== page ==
Methods: In 31 emergency departments in the United States, we randomly assigned patients with septic shock to one of three groups for 6 hours of resuscitation: protocol-based EGDT; protocol-based standard therapy that did not require the placement of a central venous catheter, administration of inotropes, or blood transfusions; or usual care. The primary end point was 60-day in-hospital mortality. We tested sequentially whether protocol-based care (EGDT and standard-therapy groups combined) was superior to usual care and whether protocol-based EGDT was superior to protocol-based standard therapy. Secondary outcomes included longer-term mortality and the need for organ support.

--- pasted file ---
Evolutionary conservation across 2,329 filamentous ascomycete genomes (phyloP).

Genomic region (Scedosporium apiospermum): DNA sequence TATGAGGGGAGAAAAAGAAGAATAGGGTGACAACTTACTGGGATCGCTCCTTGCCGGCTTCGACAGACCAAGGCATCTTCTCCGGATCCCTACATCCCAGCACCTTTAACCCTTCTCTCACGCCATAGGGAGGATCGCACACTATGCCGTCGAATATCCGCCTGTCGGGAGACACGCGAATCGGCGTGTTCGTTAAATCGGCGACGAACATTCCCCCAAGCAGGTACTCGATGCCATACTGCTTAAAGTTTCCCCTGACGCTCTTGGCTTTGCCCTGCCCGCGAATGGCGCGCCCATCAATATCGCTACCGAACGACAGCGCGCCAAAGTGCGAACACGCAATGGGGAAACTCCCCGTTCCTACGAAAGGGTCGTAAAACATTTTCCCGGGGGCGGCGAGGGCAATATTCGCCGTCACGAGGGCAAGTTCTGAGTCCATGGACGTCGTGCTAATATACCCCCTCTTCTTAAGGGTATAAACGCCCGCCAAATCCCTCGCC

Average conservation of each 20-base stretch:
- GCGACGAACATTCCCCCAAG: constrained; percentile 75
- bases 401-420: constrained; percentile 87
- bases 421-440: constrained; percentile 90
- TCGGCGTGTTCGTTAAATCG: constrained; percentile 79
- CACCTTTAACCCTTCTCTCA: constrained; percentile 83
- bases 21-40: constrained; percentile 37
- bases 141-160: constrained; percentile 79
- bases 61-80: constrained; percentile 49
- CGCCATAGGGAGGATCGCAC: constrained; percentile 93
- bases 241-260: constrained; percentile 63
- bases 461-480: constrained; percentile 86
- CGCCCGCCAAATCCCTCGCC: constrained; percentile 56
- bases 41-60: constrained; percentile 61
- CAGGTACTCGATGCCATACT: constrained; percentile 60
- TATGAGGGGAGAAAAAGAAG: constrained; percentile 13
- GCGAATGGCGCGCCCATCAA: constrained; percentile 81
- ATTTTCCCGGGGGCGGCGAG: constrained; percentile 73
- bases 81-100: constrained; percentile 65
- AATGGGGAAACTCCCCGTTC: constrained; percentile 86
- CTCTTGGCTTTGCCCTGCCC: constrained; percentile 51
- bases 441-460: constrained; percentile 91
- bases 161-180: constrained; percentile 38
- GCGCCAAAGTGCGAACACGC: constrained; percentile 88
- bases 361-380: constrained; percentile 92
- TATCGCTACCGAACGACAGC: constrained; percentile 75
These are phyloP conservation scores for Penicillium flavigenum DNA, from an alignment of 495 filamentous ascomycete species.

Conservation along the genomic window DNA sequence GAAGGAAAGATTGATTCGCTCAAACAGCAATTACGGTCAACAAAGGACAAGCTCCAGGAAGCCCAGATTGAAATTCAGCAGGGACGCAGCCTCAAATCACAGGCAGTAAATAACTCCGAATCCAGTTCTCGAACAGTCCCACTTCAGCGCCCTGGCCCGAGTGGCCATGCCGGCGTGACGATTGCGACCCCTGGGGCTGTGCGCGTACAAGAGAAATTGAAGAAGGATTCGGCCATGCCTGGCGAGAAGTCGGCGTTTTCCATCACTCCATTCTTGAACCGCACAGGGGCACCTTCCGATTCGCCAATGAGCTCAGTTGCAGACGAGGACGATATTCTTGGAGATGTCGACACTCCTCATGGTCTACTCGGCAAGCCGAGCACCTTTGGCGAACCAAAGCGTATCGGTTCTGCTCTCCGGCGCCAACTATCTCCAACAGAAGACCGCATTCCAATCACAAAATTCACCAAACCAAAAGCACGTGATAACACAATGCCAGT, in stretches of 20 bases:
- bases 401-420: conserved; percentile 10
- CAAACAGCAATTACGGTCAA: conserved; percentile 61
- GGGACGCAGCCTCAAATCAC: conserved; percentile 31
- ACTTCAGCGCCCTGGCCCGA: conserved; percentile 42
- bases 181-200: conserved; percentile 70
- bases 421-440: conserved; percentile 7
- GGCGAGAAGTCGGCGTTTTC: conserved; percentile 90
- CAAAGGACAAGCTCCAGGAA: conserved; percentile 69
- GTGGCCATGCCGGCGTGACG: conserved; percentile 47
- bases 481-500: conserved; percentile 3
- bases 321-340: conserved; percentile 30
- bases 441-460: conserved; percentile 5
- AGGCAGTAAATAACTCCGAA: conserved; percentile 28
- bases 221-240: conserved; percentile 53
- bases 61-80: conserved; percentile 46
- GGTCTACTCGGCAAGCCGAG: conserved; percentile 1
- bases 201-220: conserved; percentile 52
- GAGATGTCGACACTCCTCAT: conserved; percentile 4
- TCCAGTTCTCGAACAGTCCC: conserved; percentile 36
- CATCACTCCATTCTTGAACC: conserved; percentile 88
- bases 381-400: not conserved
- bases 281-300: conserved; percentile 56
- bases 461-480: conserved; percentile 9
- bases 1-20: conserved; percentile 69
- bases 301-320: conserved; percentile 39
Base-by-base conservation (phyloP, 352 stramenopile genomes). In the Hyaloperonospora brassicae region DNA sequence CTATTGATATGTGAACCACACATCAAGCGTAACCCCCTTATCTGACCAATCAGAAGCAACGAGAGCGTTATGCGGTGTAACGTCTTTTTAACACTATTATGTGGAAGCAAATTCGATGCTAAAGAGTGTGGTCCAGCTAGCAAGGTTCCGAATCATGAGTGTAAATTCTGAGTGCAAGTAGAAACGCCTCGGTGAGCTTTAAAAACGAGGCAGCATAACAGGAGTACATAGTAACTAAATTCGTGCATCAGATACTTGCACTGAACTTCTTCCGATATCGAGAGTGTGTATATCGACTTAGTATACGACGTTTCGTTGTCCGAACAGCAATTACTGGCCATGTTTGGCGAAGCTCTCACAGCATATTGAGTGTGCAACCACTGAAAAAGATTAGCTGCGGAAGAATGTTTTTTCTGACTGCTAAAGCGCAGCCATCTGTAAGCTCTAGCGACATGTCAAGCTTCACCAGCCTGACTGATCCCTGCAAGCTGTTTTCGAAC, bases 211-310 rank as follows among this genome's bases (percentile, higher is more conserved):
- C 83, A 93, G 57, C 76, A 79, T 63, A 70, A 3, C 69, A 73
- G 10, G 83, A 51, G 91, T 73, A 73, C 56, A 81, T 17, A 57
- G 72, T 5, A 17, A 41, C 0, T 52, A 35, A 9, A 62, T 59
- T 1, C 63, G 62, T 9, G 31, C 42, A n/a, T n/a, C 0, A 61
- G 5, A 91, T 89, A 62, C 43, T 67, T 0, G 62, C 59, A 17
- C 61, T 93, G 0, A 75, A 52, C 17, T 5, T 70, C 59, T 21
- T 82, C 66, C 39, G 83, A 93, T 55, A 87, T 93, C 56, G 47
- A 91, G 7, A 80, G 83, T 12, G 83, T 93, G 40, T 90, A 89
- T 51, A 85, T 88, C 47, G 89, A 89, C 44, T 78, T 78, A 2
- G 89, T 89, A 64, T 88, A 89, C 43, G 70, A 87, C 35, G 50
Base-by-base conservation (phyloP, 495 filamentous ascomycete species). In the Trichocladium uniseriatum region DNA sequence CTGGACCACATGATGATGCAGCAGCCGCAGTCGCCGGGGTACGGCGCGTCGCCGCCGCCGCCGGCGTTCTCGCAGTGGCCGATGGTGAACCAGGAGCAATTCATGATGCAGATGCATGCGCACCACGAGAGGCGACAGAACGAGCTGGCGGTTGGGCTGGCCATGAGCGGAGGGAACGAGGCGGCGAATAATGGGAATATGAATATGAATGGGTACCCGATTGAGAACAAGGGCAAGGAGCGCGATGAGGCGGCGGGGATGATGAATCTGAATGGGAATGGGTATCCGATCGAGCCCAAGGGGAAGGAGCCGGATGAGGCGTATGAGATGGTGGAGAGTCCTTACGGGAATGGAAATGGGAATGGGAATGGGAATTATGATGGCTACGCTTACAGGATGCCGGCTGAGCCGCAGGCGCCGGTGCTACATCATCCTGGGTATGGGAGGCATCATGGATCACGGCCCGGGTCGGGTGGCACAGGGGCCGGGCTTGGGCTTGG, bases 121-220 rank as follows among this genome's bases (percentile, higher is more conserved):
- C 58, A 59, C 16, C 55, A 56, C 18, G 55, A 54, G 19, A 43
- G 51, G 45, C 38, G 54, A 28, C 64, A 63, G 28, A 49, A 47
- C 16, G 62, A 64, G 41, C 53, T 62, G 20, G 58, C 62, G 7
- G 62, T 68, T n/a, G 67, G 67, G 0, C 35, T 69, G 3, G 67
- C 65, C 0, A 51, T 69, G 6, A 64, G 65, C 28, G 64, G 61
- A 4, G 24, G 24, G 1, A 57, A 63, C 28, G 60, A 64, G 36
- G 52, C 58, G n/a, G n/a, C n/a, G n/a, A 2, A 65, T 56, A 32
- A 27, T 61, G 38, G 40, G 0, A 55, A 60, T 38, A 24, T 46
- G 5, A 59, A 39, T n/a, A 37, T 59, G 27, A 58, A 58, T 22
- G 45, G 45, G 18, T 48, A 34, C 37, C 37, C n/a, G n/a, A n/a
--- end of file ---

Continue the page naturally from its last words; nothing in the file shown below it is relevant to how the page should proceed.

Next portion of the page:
Results: We enrolled 1341 patients, of whom 439 were randomly assigned to protocol-based EGDT, 446 to protocol-based standard therapy, and 456 to usual care. Resuscitation strategies differed significantly with respect to the monitoring of central venous pressure and oxygen and the use of intravenous fluids, vasopressors, inotropes, and blood transfusions. By 60 days, there were 92 deaths in the protocol-based EGDT group (21.0%), 81 in the protocol-based standard-therapy group (18.2%), and 86 in the usual-care group (18.9%) (relative risk with protocol-based therapy vs. usual care, 1.04; 95% confidence interval [CI], 0.82 to 1.31; P=0.83; relative risk with protocol-based EGDT vs. protocol-based standard therapy, 1.15; 95% CI, 0.88 to 1.51; P=0.31). There were no significant differences in 90-day mortality, 1-year mortality, or the need for organ support.